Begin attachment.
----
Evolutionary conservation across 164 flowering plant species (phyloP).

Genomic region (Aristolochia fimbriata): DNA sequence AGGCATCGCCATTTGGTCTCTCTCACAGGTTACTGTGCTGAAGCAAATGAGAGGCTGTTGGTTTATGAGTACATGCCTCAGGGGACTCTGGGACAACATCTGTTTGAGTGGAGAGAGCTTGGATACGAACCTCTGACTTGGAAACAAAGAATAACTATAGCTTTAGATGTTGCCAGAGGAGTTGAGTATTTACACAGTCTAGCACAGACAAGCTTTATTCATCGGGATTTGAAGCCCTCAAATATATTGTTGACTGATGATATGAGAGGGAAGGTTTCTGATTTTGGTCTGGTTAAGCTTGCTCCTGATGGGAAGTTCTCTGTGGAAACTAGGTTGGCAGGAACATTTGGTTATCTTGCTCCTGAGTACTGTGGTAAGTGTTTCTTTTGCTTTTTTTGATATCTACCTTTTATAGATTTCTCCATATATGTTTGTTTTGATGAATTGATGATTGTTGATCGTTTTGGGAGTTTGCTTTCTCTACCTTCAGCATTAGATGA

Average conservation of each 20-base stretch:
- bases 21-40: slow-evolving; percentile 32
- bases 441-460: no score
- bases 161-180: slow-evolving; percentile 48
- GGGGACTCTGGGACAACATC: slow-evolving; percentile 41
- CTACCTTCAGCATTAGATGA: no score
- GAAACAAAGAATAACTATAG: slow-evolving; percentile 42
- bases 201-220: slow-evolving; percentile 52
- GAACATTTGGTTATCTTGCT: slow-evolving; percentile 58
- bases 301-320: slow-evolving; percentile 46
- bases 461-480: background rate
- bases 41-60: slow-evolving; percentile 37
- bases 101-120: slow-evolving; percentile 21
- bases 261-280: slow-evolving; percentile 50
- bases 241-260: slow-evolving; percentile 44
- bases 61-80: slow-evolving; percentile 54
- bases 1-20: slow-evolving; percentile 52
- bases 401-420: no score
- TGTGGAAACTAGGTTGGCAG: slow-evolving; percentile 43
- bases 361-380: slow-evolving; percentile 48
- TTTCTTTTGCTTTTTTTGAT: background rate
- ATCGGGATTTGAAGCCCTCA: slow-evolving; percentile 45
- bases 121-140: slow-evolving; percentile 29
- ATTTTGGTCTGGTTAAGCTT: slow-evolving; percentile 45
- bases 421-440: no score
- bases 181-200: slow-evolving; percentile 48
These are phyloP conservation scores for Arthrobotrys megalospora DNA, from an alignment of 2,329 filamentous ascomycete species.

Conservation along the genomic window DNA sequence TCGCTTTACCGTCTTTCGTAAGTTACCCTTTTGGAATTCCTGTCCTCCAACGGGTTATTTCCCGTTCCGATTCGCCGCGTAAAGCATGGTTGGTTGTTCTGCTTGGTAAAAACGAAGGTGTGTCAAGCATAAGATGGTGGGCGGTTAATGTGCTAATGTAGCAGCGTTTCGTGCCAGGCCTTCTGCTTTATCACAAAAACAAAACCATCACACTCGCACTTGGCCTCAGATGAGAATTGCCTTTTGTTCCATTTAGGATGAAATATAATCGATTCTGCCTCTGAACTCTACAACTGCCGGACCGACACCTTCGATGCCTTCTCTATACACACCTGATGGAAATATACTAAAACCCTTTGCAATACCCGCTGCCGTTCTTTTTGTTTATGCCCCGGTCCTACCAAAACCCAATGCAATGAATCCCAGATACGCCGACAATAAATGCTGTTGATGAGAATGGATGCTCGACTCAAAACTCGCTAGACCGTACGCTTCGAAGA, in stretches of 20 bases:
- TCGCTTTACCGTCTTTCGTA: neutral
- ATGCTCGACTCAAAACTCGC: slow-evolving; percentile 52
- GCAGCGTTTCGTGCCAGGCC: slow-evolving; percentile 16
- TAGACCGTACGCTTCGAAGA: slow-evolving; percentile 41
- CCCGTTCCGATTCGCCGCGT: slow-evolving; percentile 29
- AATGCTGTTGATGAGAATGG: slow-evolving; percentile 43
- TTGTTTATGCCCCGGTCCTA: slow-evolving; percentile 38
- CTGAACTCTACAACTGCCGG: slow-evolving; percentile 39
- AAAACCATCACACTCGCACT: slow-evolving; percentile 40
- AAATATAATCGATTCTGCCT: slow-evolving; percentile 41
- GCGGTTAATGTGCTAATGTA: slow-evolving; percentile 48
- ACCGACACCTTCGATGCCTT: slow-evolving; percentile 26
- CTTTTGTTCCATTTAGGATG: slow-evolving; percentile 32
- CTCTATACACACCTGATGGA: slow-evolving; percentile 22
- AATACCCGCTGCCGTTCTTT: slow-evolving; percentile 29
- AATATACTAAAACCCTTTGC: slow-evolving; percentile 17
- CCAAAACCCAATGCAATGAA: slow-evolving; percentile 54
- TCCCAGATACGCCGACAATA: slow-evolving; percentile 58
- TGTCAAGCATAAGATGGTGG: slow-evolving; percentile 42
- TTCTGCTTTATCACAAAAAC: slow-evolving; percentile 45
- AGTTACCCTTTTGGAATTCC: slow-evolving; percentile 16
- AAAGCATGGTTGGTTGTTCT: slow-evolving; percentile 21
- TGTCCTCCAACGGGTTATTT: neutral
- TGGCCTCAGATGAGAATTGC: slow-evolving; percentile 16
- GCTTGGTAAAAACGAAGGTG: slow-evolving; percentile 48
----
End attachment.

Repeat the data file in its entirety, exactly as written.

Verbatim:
Evolutionary conservation across 164 flowering plant species (phyloP).

Genomic region (Aristolochia fimbriata): DNA sequence AGGCATCGCCATTTGGTCTCTCTCACAGGTTACTGTGCTGAAGCAAATGAGAGGCTGTTGGTTTATGAGTACATGCCTCAGGGGACTCTGGGACAACATCTGTTTGAGTGGAGAGAGCTTGGATACGAACCTCTGACTTGGAAACAAAGAATAACTATAGCTTTAGATGTTGCCAGAGGAGTTGAGTATTTACACAGTCTAGCACAGACAAGCTTTATTCATCGGGATTTGAAGCCCTCAAATATATTGTTGACTGATGATATGAGAGGGAAGGTTTCTGATTTTGGTCTGGTTAAGCTTGCTCCTGATGGGAAGTTCTCTGTGGAAACTAGGTTGGCAGGAACATTTGGTTATCTTGCTCCTGAGTACTGTGGTAAGTGTTTCTTTTGCTTTTTTTGATATCTACCTTTTATAGATTTCTCCATATATGTTTGTTTTGATGAATTGATGATTGTTGATCGTTTTGGGAGTTTGCTTTCTCTACCTTCAGCATTAGATGA

Average conservation of each 20-base stretch:
- bases 21-40: slow-evolving; percentile 32
- bases 441-460: no score
- bases 161-180: slow-evolving; percentile 48
- GGGGACTCTGGGACAACATC: slow-evolving; percentile 41
- CTACCTTCAGCATTAGATGA: no score
- GAAACAAAGAATAACTATAG: slow-evolving; percentile 42
- bases 201-220: slow-evolving; percentile 52
- GAACATTTGGTTATCTTGCT: slow-evolving; percentile 58
- bases 301-320: slow-evolving; percentile 46
- bases 461-480: background rate
- bases 41-60: slow-evolving; percentile 37
- bases 101-120: slow-evolving; percentile 21
- bases 261-280: slow-evolving; percentile 50
- bases 241-260: slow-evolving; percentile 44
- bases 61-80: slow-evolving; percentile 54
- bases 1-20: slow-evolving; percentile 52
- bases 401-420: no score
- TGTGGAAACTAGGTTGGCAG: slow-evolving; percentile 43
- bases 361-380: slow-evolving; percentile 48
- TTTCTTTTGCTTTTTTTGAT: background rate
- ATCGGGATTTGAAGCCCTCA: slow-evolving; percentile 45
- bases 121-140: slow-evolving; percentile 29
- ATTTTGGTCTGGTTAAGCTT: slow-evolving; percentile 45
- bases 421-440: no score
- bases 181-200: slow-evolving; percentile 48
These are phyloP conservation scores for Arthrobotrys megalospora DNA, from an alignment of 2,329 filamentous ascomycete species.

Conservation along the genomic window DNA sequence TCGCTTTACCGTCTTTCGTAAGTTACCCTTTTGGAATTCCTGTCCTCCAACGGGTTATTTCCCGTTCCGATTCGCCGCGTAAAGCATGGTTGGTTGTTCTGCTTGGTAAAAACGAAGGTGTGTCAAGCATAAGATGGTGGGCGGTTAATGTGCTAATGTAGCAGCGTTTCGTGCCAGGCCTTCTGCTTTATCACAAAAACAAAACCATCACACTCGCACTTGGCCTCAGATGAGAATTGCCTTTTGTTCCATTTAGGATGAAATATAATCGATTCTGCCTCTGAACTCTACAACTGCCGGACCGACACCTTCGATGCCTTCTCTATACACACCTGATGGAAATATACTAAAACCCTTTGCAATACCCGCTGCCGTTCTTTTTGTTTATGCCCCGGTCCTACCAAAACCCAATGCAATGAATCCCAGATACGCCGACAATAAATGCTGTTGATGAGAATGGATGCTCGACTCAAAACTCGCTAGACCGTACGCTTCGAAGA, in stretches of 20 bases:
- TCGCTTTACCGTCTTTCGTA: neutral
- ATGCTCGACTCAAAACTCGC: slow-evolving; percentile 52
- GCAGCGTTTCGTGCCAGGCC: slow-evolving; percentile 16
- TAGACCGTACGCTTCGAAGA: slow-evolving; percentile 41
- CCCGTTCCGATTCGCCGCGT: slow-evolving; percentile 29
- AATGCTGTTGATGAGAATGG: slow-evolving; percentile 43
- TTGTTTATGCCCCGGTCCTA: slow-evolving; percentile 38
- CTGAACTCTACAACTGCCGG: slow-evolving; percentile 39
- AAAACCATCACACTCGCACT: slow-evolving; percentile 40
- AAATATAATCGATTCTGCCT: slow-evolving; percentile 41
- GCGGTTAATGTGCTAATGTA: slow-evolving; percentile 48
- ACCGACACCTTCGATGCCTT: slow-evolving; percentile 26
- CTTTTGTTCCATTTAGGATG: slow-evolving; percentile 32
- CTCTATACACACCTGATGGA: slow-evolving; percentile 22
- AATACCCGCTGCCGTTCTTT: slow-evolving; percentile 29
- AATATACTAAAACCCTTTGC: slow-evolving; percentile 17
- CCAAAACCCAATGCAATGAA: slow-evolving; percentile 54
- TCCCAGATACGCCGACAATA: slow-evolving; percentile 58
- TGTCAAGCATAAGATGGTGG: slow-evolving; percentile 42
- TTCTGCTTTATCACAAAAAC: slow-evolving; percentile 45
- AGTTACCCTTTTGGAATTCC: slow-evolving; percentile 16
- AAAGCATGGTTGGTTGTTCT: slow-evolving; percentile 21
- TGTCCTCCAACGGGTTATTT: neutral
- TGGCCTCAGATGAGAATTGC: slow-evolving; percentile 16
- GCTTGGTAAAAACGAAGGTG: slow-evolving; percentile 48